I don't know it for a fact, but I believe the crossword puzzle that appears every day in the Austin American-Statesman has a new author.
Others around Wimberley, among them some of the ladies at Hair Magic beauty salon where my wife gets her weekly do-update, have come to the same conclusion.
We know someone new is producing the puzzle, not because there has been any change in appearance, but because this new creator thinks very differently than the one she/he has replaced.
People who do the puzzle every day come to understand the way the puzzler thinks. The previous author, for example, often used the term "oater" for a cowboy movie, something I've never heard in real life.
I bring this up, not to berate the Statesman, but because the timing is kind of weird.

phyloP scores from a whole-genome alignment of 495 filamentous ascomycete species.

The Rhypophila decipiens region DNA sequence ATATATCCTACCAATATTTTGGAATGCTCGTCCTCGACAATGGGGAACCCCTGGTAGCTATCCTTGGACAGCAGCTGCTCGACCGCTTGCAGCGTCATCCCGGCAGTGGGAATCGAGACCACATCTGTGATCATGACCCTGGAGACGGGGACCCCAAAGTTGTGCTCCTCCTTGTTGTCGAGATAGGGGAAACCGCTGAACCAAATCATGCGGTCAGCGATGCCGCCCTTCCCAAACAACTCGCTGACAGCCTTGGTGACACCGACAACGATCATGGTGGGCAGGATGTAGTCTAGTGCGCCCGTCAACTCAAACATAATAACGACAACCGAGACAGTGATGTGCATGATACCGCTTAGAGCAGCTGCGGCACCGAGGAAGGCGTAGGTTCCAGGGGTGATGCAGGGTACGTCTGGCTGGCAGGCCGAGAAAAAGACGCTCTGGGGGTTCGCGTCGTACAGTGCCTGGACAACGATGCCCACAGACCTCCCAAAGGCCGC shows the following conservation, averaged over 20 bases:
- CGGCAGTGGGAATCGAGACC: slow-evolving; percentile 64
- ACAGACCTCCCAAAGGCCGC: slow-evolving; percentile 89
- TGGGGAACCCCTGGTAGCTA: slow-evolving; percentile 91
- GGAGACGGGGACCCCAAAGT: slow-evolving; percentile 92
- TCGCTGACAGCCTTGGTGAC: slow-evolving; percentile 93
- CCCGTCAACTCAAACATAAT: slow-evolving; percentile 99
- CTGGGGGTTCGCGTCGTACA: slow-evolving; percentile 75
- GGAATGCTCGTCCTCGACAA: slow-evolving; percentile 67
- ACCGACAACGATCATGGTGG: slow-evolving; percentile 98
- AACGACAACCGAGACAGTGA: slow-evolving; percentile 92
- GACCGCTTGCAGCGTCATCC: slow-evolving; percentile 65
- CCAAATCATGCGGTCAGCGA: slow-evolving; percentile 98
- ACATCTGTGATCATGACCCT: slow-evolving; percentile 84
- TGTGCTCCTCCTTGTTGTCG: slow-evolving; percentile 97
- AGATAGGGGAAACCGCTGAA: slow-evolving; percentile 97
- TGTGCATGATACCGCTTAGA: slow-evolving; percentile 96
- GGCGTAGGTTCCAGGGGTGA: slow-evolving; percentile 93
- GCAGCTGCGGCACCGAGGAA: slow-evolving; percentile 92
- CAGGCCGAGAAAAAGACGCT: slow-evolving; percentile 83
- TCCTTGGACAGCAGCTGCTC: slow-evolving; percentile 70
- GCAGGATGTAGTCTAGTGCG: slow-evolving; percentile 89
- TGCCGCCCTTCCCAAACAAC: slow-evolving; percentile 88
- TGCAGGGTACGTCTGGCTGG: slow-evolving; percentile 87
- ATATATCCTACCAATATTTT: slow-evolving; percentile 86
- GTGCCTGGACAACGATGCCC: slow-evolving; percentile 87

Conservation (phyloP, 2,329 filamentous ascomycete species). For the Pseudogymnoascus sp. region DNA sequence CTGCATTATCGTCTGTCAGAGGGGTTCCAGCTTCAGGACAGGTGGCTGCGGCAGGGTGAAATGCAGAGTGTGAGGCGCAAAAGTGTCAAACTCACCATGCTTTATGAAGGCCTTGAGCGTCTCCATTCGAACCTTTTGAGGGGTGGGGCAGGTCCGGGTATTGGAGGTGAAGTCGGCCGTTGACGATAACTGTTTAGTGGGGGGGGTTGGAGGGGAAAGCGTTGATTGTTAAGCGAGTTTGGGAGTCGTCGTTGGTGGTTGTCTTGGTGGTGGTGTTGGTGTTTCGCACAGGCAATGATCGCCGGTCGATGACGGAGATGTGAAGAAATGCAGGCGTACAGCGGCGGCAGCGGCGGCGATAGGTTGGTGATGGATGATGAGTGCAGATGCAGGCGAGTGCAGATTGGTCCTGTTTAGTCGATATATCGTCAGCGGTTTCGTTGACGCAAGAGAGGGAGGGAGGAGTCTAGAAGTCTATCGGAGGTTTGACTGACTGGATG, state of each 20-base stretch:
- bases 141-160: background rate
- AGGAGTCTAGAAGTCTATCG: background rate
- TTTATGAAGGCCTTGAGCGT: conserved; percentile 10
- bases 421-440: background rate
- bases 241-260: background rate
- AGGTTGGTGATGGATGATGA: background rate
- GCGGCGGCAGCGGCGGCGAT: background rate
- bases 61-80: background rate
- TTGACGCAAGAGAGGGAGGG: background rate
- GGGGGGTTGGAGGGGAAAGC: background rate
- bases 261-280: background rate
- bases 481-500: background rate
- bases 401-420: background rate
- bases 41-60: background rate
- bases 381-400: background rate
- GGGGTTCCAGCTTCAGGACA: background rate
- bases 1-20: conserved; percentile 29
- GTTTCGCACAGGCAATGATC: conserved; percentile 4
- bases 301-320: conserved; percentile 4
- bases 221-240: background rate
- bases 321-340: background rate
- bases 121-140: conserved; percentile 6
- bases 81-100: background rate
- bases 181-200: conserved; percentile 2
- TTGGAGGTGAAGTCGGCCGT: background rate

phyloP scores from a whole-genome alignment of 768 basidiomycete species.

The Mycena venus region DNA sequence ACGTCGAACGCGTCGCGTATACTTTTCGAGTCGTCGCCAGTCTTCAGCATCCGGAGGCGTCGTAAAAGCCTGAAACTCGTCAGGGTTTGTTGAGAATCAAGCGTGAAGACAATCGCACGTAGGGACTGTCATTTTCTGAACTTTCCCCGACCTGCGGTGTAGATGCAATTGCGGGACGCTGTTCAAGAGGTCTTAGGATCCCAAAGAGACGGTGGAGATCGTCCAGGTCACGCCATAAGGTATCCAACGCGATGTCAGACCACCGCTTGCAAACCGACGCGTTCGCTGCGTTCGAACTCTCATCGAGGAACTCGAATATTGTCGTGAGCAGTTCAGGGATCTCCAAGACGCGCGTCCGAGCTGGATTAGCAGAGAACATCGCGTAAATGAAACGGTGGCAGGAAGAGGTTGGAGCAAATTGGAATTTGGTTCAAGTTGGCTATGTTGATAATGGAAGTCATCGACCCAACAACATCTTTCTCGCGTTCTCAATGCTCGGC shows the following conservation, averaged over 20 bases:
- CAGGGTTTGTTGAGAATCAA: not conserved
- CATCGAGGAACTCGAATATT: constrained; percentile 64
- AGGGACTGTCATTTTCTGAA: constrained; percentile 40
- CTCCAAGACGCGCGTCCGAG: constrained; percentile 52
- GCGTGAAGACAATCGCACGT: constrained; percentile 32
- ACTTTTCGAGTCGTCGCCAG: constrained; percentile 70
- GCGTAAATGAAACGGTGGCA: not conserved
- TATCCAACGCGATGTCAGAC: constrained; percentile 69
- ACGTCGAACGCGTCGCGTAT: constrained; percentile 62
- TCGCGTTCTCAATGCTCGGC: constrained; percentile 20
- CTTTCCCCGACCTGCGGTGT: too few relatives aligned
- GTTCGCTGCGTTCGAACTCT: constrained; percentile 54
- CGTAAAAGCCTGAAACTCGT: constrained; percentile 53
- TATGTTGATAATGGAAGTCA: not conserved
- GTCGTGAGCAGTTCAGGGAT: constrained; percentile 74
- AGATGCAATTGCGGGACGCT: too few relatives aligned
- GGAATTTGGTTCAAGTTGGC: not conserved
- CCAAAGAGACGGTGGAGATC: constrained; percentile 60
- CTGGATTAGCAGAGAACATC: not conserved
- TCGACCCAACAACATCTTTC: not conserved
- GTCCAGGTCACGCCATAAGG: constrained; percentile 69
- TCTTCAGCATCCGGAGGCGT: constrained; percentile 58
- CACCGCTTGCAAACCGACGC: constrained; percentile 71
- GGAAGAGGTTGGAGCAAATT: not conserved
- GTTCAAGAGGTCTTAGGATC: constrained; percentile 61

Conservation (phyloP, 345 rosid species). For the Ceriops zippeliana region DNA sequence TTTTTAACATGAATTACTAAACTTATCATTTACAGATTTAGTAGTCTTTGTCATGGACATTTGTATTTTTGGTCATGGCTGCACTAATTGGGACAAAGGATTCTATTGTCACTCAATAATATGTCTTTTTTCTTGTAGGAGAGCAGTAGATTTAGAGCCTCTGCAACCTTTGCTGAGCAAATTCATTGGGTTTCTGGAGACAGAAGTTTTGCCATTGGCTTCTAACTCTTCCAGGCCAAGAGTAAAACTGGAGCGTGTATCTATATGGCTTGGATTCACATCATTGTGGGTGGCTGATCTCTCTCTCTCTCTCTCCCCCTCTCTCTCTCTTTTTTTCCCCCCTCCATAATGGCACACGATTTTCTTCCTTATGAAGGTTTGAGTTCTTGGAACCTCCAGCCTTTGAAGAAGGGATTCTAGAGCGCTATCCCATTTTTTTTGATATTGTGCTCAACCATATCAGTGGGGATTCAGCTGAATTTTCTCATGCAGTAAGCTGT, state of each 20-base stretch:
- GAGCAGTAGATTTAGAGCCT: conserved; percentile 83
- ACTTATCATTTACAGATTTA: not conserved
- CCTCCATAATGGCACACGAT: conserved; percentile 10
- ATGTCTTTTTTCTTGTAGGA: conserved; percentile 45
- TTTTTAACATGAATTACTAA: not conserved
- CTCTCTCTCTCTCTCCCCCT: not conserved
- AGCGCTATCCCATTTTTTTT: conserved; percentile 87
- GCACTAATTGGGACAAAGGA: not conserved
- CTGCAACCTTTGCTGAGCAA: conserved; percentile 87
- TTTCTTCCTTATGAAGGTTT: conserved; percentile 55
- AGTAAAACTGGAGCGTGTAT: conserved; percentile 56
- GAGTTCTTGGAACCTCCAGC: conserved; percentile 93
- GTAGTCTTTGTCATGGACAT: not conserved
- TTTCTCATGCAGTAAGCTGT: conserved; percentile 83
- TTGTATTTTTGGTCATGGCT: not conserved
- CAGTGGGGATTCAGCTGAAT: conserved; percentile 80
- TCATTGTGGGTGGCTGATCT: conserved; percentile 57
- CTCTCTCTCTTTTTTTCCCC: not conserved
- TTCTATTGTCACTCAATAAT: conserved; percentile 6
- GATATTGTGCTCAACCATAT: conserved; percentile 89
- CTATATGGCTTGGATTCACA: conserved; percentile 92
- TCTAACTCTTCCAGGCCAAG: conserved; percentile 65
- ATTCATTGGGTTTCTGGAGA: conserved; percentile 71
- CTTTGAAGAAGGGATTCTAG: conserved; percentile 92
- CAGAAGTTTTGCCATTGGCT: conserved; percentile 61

Turns out that on Dec. 21, the crossword puzzle turned 100 years of age. That's according to Publishers Weekly. Arthur Wynne worked for the New York World when he put together the first puzzler, and it was not square as it is today. It was a diamon-shaped grid.
Wynne was unsure of what the reaction would be, and was pleasantly surprised to receive what PW calls bags of fan mail.
I'm a fan, so I'll adapt to the Statesman's new creation.
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